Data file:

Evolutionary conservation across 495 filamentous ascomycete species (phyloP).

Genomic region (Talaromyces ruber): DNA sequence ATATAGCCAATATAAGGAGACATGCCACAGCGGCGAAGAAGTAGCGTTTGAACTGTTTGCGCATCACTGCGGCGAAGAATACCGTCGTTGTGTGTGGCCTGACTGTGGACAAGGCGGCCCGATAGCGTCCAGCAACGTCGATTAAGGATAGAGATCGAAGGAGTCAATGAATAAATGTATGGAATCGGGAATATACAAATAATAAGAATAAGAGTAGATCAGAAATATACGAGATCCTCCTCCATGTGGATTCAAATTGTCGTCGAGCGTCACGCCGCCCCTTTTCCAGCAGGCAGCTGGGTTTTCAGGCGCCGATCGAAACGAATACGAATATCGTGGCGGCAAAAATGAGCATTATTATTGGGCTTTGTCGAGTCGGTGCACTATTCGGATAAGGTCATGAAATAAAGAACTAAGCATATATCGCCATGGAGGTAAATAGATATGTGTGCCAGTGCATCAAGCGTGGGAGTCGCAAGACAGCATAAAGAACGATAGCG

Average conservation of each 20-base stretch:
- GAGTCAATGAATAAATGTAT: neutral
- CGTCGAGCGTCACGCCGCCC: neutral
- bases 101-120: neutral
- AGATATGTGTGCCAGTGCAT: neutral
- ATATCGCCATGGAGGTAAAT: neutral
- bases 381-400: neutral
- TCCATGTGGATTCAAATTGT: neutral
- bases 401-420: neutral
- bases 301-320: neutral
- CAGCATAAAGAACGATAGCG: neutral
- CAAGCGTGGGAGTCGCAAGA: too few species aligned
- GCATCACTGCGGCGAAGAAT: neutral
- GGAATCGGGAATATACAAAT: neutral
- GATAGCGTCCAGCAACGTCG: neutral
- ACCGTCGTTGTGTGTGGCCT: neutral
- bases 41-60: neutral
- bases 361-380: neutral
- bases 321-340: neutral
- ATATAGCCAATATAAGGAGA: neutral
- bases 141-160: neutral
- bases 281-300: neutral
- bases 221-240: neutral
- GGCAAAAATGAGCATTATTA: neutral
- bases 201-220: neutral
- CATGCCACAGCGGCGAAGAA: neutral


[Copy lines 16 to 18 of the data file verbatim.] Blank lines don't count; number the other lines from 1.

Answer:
- GGAATCGGGAATATACAAAT: neutral
- GATAGCGTCCAGCAACGTCG: neutral
- ACCGTCGTTGTGTGTGGCCT: neutral